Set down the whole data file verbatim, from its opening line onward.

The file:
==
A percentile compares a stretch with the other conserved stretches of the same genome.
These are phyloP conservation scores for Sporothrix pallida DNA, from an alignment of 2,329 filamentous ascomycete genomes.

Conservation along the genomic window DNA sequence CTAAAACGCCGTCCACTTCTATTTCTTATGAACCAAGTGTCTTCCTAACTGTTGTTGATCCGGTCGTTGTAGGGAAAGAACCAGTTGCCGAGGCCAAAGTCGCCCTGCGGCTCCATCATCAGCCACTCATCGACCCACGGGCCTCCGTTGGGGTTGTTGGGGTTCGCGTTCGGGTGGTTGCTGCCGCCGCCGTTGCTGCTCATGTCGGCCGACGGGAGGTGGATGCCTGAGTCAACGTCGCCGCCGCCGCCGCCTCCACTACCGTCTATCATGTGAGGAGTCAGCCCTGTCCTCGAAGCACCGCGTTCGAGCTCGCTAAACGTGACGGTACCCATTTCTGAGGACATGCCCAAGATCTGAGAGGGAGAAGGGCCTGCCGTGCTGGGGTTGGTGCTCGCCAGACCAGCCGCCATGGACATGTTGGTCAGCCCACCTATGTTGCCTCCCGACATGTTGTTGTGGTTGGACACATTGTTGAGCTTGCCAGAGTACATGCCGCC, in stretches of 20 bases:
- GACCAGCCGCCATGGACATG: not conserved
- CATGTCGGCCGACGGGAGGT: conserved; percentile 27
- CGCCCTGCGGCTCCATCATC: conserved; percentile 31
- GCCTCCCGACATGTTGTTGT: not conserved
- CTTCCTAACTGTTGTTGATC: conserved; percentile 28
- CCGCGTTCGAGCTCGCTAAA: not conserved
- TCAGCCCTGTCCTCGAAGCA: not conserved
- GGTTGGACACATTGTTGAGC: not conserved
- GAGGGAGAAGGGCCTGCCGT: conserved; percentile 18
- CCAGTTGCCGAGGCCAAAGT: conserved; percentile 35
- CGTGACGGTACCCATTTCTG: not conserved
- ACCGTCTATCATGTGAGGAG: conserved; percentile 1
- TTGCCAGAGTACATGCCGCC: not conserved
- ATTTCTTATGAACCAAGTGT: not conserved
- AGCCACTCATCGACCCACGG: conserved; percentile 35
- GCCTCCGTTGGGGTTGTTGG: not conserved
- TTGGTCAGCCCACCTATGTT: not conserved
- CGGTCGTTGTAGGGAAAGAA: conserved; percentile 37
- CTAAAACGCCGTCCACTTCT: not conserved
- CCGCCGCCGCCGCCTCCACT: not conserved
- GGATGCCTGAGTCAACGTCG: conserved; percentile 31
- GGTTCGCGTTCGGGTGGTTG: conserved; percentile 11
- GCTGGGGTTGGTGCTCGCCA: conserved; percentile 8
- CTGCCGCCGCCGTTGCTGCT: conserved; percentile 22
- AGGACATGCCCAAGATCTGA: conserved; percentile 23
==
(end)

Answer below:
A percentile compares a stretch with the other conserved stretches of the same genome.
These are phyloP conservation scores for Sporothrix pallida DNA, from an alignment of 2,329 filamentous ascomycete genomes.

Conservation along the genomic window DNA sequence CTAAAACGCCGTCCACTTCTATTTCTTATGAACCAAGTGTCTTCCTAACTGTTGTTGATCCGGTCGTTGTAGGGAAAGAACCAGTTGCCGAGGCCAAAGTCGCCCTGCGGCTCCATCATCAGCCACTCATCGACCCACGGGCCTCCGTTGGGGTTGTTGGGGTTCGCGTTCGGGTGGTTGCTGCCGCCGCCGTTGCTGCTCATGTCGGCCGACGGGAGGTGGATGCCTGAGTCAACGTCGCCGCCGCCGCCGCCTCCACTACCGTCTATCATGTGAGGAGTCAGCCCTGTCCTCGAAGCACCGCGTTCGAGCTCGCTAAACGTGACGGTACCCATTTCTGAGGACATGCCCAAGATCTGAGAGGGAGAAGGGCCTGCCGTGCTGGGGTTGGTGCTCGCCAGACCAGCCGCCATGGACATGTTGGTCAGCCCACCTATGTTGCCTCCCGACATGTTGTTGTGGTTGGACACATTGTTGAGCTTGCCAGAGTACATGCCGCC, in stretches of 20 bases:
- GACCAGCCGCCATGGACATG: not conserved
- CATGTCGGCCGACGGGAGGT: conserved; percentile 27
- CGCCCTGCGGCTCCATCATC: conserved; percentile 31
- GCCTCCCGACATGTTGTTGT: not conserved
- CTTCCTAACTGTTGTTGATC: conserved; percentile 28
- CCGCGTTCGAGCTCGCTAAA: not conserved
- TCAGCCCTGTCCTCGAAGCA: not conserved
- GGTTGGACACATTGTTGAGC: not conserved
- GAGGGAGAAGGGCCTGCCGT: conserved; percentile 18
- CCAGTTGCCGAGGCCAAAGT: conserved; percentile 35
- CGTGACGGTACCCATTTCTG: not conserved
- ACCGTCTATCATGTGAGGAG: conserved; percentile 1
- TTGCCAGAGTACATGCCGCC: not conserved
- ATTTCTTATGAACCAAGTGT: not conserved
- AGCCACTCATCGACCCACGG: conserved; percentile 35
- GCCTCCGTTGGGGTTGTTGG: not conserved
- TTGGTCAGCCCACCTATGTT: not conserved
- CGGTCGTTGTAGGGAAAGAA: conserved; percentile 37
- CTAAAACGCCGTCCACTTCT: not conserved
- CCGCCGCCGCCGCCTCCACT: not conserved
- GGATGCCTGAGTCAACGTCG: conserved; percentile 31
- GGTTCGCGTTCGGGTGGTTG: conserved; percentile 11
- GCTGGGGTTGGTGCTCGCCA: conserved; percentile 8
- CTGCCGCCGCCGTTGCTGCT: conserved; percentile 22
- AGGACATGCCCAAGATCTGA: conserved; percentile 23